Why CRISPR could be the key to faster at-home coronavirus tests
A desperately needed tool to curb the COVID-19 pandemic is an inexpensive home-based rapid testing kit that can detect the coronavirus without needing to go to the hospital.
The Food and Drug Administration has approved a few home sample collection kits but a number of researchers, including myself, are using the gene-editing technique known as CRISPR to make home tests. If they work, these tests could be very accurate and give people an answer in about an hour.
I am a biomolecular scientist with training in pharmaceutical sciences and biomedical engineering, and my lab focuses on developing next-generation of technologies for detecting and treating cancer, genetic, and infectious diseases.
The COVID-19 disease is caused by a coronavirus named severe acute respiratory syndrome coronavirus 2 (SARS-CoV-2). Unlike humans which carry their genetic material encoded in DNA, the coronavirus encodes theirs in a related molecule called RNA.
My research group recently engineered a sensitive CRISPR-based technology, that we named CRISPR-ENHANCE, and used it to create a rapid test for SARS-CoV-2 RNA. Our assay works like a pregnancy test and shows two purple-colored lines if the sample is positive for the virus. Using our technology, I envision developing a test kit that would allow rapid detection of SARS-CoV-2 RNA in saliva within 45 to 60 minutes at home without needing any expensive equipment.
Current landscape of coronavirus testing
The FDA recently gave a green light to a couple of sample collection kits from LabCorp and Everywell under the Emergency Use Authorization (EUA) that would allow people to ship out the nasal swab samples for analysis. Patients can take a swab of their nose, ship the samples to a lab, and wait for a few days to get the results back.
Although not an at-home testing kit, the test allows the samples to be shipped directly to a lab for detecting SARS-CoV-2 RNA. There they use a technique called reverse transcription-polymerase chain reaction (RT-PCR), which converts the viral RNA into DNA so that it can be easily multiplied and detected.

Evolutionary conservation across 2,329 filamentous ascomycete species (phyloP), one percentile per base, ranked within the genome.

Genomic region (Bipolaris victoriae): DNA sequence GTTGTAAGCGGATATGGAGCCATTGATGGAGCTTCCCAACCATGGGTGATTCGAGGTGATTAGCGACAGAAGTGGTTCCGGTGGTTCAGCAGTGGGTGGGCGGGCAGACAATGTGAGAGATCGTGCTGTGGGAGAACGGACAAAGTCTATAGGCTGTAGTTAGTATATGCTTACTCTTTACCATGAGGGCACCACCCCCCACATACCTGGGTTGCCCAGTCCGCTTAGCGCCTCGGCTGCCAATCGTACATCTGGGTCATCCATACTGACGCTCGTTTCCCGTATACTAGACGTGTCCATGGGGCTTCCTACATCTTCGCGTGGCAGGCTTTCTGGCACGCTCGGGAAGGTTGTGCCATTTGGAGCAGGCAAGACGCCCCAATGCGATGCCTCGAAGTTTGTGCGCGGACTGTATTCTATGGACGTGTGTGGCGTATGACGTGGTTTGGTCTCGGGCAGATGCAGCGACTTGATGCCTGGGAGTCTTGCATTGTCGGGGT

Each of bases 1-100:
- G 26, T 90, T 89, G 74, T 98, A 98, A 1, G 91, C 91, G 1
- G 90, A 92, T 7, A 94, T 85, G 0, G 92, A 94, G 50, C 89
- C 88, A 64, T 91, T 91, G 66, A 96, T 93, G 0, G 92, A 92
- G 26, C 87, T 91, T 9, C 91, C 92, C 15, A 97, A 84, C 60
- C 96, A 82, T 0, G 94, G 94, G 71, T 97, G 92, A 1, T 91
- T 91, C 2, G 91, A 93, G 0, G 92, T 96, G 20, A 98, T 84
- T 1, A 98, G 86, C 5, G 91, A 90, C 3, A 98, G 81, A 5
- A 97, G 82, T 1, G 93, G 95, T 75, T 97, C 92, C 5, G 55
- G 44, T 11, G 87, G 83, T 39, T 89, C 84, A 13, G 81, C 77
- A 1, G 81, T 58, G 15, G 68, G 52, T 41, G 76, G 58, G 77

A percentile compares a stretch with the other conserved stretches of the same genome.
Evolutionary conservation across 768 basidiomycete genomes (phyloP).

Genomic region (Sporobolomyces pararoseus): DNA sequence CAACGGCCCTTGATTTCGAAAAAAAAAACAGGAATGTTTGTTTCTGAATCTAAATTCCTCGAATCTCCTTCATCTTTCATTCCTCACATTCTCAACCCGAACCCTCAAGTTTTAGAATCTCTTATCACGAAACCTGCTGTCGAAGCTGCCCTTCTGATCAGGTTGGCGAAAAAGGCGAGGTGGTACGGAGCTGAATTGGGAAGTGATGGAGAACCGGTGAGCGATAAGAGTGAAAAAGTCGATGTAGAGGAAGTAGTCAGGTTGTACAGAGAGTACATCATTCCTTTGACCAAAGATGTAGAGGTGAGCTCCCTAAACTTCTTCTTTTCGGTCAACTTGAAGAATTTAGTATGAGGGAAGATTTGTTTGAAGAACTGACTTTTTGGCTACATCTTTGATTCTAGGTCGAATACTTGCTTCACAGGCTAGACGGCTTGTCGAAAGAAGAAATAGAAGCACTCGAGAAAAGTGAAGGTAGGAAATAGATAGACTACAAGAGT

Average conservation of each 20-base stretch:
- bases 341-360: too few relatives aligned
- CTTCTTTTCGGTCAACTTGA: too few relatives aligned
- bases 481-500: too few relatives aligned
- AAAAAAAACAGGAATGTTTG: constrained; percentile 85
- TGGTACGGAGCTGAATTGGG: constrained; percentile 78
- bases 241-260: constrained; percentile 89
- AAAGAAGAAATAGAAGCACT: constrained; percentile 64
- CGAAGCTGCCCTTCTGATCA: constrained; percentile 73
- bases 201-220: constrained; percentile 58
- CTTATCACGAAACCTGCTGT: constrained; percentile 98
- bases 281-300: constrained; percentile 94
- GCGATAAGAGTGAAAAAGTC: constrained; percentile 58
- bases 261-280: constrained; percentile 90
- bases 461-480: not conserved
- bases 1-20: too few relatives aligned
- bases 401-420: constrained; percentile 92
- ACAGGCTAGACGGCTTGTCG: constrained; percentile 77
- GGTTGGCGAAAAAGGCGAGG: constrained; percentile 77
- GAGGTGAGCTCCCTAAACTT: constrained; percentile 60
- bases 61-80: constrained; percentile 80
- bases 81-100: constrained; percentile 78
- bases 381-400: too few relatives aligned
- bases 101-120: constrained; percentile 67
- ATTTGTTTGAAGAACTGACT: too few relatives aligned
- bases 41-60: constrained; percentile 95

Although most FDA-approved tests are based on detecting SARS-CoV-2 RNA at an early stage, before symptoms even appear, such tests can only be performed in a laboratory setting with expensive equipment and can take multiple days to get the results.
Several antibody testing kits have been approved by the FDA that use a paper-based lateral flow strip, also similar to an at-home pregnancy testing strip, for detecting antibodies called IgM and IgG. Almost all SARS-CoV-2-infected patients make antibodies within 19 days of onset of symptoms and then the body continues to make detectable antibodies for several weeks to months even after symptoms fade away. Therefore, the Centers for Disease Control and Prevention recommends using antibody tests for detecting past infections.
However, the coronavirus is usually very active and contagious in the first week of infection and peaks on the day of onset of symptoms. Therefore, to prevent the spread of the coronavirus, it is extremely important to detect the coronavirus early to block the spread.
The antibody testing can be great for detecting past infections but they cannot reliably detect current or early infections. The delayed appearance and patient-to-patient variability of antibodies in a blood test further complicates the COVID-19 diagnosis with antibody testing kits.
In addition, the variability between different antibody testing methods has raised doubts about the reliability of these test kits.
Therefore, the National Institutes of Health recently announced a Rapid Acceleration of Diagnostics (RADx), which offers up to U.S.$500 million in funding for ramping up the technologies that detect the SARS-CoV-2 virus.
How CRISPR-based diagnostics work
Most people know of CRISPR/Cas systems as a famous gene-editing technology that can precisely edit DNA. Researchers engineer a “guide” RNA molecule with a target genetic sequence that serves like a GPS and zooms in on a location on the DNA where a Cas protein, a pair of molecular scissors, can cut at the desired location.